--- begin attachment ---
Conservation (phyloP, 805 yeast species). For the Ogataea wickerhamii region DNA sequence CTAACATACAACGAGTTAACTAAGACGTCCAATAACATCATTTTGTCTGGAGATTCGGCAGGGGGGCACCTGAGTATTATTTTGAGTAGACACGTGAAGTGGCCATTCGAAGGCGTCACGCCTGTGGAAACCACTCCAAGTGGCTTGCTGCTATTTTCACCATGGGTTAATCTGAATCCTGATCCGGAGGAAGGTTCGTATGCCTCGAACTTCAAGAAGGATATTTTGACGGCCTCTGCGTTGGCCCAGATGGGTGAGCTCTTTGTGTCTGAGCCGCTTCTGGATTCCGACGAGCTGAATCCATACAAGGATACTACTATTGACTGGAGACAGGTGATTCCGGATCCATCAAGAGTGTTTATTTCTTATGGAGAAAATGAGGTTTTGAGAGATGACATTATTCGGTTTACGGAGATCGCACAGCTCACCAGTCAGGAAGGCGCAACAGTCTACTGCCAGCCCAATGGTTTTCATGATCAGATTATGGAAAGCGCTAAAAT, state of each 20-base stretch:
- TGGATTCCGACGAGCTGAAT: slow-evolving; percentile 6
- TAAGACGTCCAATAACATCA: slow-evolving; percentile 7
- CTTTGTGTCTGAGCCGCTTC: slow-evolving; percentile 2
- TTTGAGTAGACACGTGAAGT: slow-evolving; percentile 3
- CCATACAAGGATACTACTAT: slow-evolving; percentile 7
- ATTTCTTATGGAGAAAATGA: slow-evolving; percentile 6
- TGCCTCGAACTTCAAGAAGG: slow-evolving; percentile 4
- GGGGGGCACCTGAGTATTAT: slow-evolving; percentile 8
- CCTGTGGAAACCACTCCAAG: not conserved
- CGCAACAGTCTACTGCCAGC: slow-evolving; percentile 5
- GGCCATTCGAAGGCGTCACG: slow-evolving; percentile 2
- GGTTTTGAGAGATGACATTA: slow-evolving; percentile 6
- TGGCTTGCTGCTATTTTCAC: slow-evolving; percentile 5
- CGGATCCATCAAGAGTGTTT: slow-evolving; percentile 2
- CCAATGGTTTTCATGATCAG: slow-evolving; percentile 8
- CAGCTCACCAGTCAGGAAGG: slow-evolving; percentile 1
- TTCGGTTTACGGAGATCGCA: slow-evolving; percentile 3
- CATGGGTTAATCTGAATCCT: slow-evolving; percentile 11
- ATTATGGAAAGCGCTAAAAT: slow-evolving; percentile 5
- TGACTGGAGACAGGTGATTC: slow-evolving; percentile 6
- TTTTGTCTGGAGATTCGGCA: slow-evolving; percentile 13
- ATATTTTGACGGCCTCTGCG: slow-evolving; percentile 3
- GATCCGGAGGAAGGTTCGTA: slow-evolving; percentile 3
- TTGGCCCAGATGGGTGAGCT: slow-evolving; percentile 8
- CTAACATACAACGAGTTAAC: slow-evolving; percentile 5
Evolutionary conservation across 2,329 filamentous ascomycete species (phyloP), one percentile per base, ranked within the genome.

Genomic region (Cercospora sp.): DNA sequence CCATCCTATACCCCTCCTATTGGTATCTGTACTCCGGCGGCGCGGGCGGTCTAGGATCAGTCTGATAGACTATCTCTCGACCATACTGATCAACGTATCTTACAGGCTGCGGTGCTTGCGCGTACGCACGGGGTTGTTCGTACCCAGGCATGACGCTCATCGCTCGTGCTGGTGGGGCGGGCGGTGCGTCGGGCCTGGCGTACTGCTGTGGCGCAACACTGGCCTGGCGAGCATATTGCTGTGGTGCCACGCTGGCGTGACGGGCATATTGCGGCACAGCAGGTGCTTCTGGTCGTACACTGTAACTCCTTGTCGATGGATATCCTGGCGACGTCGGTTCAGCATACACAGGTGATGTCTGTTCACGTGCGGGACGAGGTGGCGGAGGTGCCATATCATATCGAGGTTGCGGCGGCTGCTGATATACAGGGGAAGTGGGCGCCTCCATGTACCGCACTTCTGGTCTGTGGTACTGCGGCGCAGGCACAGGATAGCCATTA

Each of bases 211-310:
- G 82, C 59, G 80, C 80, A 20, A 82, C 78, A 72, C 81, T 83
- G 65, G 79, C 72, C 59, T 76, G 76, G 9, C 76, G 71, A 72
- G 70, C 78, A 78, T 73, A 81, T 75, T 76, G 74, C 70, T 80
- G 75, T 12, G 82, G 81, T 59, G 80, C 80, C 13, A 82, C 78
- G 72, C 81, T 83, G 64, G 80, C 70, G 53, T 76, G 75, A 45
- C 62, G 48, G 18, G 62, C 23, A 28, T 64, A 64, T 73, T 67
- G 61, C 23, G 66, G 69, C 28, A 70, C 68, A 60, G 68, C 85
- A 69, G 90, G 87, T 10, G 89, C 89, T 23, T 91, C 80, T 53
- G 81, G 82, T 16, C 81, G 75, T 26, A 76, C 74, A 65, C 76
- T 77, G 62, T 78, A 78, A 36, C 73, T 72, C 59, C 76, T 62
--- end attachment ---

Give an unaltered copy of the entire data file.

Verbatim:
Conservation (phyloP, 805 yeast species). For the Ogataea wickerhamii region DNA sequence CTAACATACAACGAGTTAACTAAGACGTCCAATAACATCATTTTGTCTGGAGATTCGGCAGGGGGGCACCTGAGTATTATTTTGAGTAGACACGTGAAGTGGCCATTCGAAGGCGTCACGCCTGTGGAAACCACTCCAAGTGGCTTGCTGCTATTTTCACCATGGGTTAATCTGAATCCTGATCCGGAGGAAGGTTCGTATGCCTCGAACTTCAAGAAGGATATTTTGACGGCCTCTGCGTTGGCCCAGATGGGTGAGCTCTTTGTGTCTGAGCCGCTTCTGGATTCCGACGAGCTGAATCCATACAAGGATACTACTATTGACTGGAGACAGGTGATTCCGGATCCATCAAGAGTGTTTATTTCTTATGGAGAAAATGAGGTTTTGAGAGATGACATTATTCGGTTTACGGAGATCGCACAGCTCACCAGTCAGGAAGGCGCAACAGTCTACTGCCAGCCCAATGGTTTTCATGATCAGATTATGGAAAGCGCTAAAAT, state of each 20-base stretch:
- TGGATTCCGACGAGCTGAAT: slow-evolving; percentile 6
- TAAGACGTCCAATAACATCA: slow-evolving; percentile 7
- CTTTGTGTCTGAGCCGCTTC: slow-evolving; percentile 2
- TTTGAGTAGACACGTGAAGT: slow-evolving; percentile 3
- CCATACAAGGATACTACTAT: slow-evolving; percentile 7
- ATTTCTTATGGAGAAAATGA: slow-evolving; percentile 6
- TGCCTCGAACTTCAAGAAGG: slow-evolving; percentile 4
- GGGGGGCACCTGAGTATTAT: slow-evolving; percentile 8
- CCTGTGGAAACCACTCCAAG: not conserved
- CGCAACAGTCTACTGCCAGC: slow-evolving; percentile 5
- GGCCATTCGAAGGCGTCACG: slow-evolving; percentile 2
- GGTTTTGAGAGATGACATTA: slow-evolving; percentile 6
- TGGCTTGCTGCTATTTTCAC: slow-evolving; percentile 5
- CGGATCCATCAAGAGTGTTT: slow-evolving; percentile 2
- CCAATGGTTTTCATGATCAG: slow-evolving; percentile 8
- CAGCTCACCAGTCAGGAAGG: slow-evolving; percentile 1
- TTCGGTTTACGGAGATCGCA: slow-evolving; percentile 3
- CATGGGTTAATCTGAATCCT: slow-evolving; percentile 11
- ATTATGGAAAGCGCTAAAAT: slow-evolving; percentile 5
- TGACTGGAGACAGGTGATTC: slow-evolving; percentile 6
- TTTTGTCTGGAGATTCGGCA: slow-evolving; percentile 13
- ATATTTTGACGGCCTCTGCG: slow-evolving; percentile 3
- GATCCGGAGGAAGGTTCGTA: slow-evolving; percentile 3
- TTGGCCCAGATGGGTGAGCT: slow-evolving; percentile 8
- CTAACATACAACGAGTTAAC: slow-evolving; percentile 5
Evolutionary conservation across 2,329 filamentous ascomycete species (phyloP), one percentile per base, ranked within the genome.

Genomic region (Cercospora sp.): DNA sequence CCATCCTATACCCCTCCTATTGGTATCTGTACTCCGGCGGCGCGGGCGGTCTAGGATCAGTCTGATAGACTATCTCTCGACCATACTGATCAACGTATCTTACAGGCTGCGGTGCTTGCGCGTACGCACGGGGTTGTTCGTACCCAGGCATGACGCTCATCGCTCGTGCTGGTGGGGCGGGCGGTGCGTCGGGCCTGGCGTACTGCTGTGGCGCAACACTGGCCTGGCGAGCATATTGCTGTGGTGCCACGCTGGCGTGACGGGCATATTGCGGCACAGCAGGTGCTTCTGGTCGTACACTGTAACTCCTTGTCGATGGATATCCTGGCGACGTCGGTTCAGCATACACAGGTGATGTCTGTTCACGTGCGGGACGAGGTGGCGGAGGTGCCATATCATATCGAGGTTGCGGCGGCTGCTGATATACAGGGGAAGTGGGCGCCTCCATGTACCGCACTTCTGGTCTGTGGTACTGCGGCGCAGGCACAGGATAGCCATTA

Each of bases 211-310:
- G 82, C 59, G 80, C 80, A 20, A 82, C 78, A 72, C 81, T 83
- G 65, G 79, C 72, C 59, T 76, G 76, G 9, C 76, G 71, A 72
- G 70, C 78, A 78, T 73, A 81, T 75, T 76, G 74, C 70, T 80
- G 75, T 12, G 82, G 81, T 59, G 80, C 80, C 13, A 82, C 78
- G 72, C 81, T 83, G 64, G 80, C 70, G 53, T 76, G 75, A 45
- C 62, G 48, G 18, G 62, C 23, A 28, T 64, A 64, T 73, T 67
- G 61, C 23, G 66, G 69, C 28, A 70, C 68, A 60, G 68, C 85
- A 69, G 90, G 87, T 10, G 89, C 89, T 23, T 91, C 80, T 53
- G 81, G 82, T 16, C 81, G 75, T 26, A 76, C 74, A 65, C 76
- T 77, G 62, T 78, A 78, A 36, C 73, T 72, C 59, C 76, T 62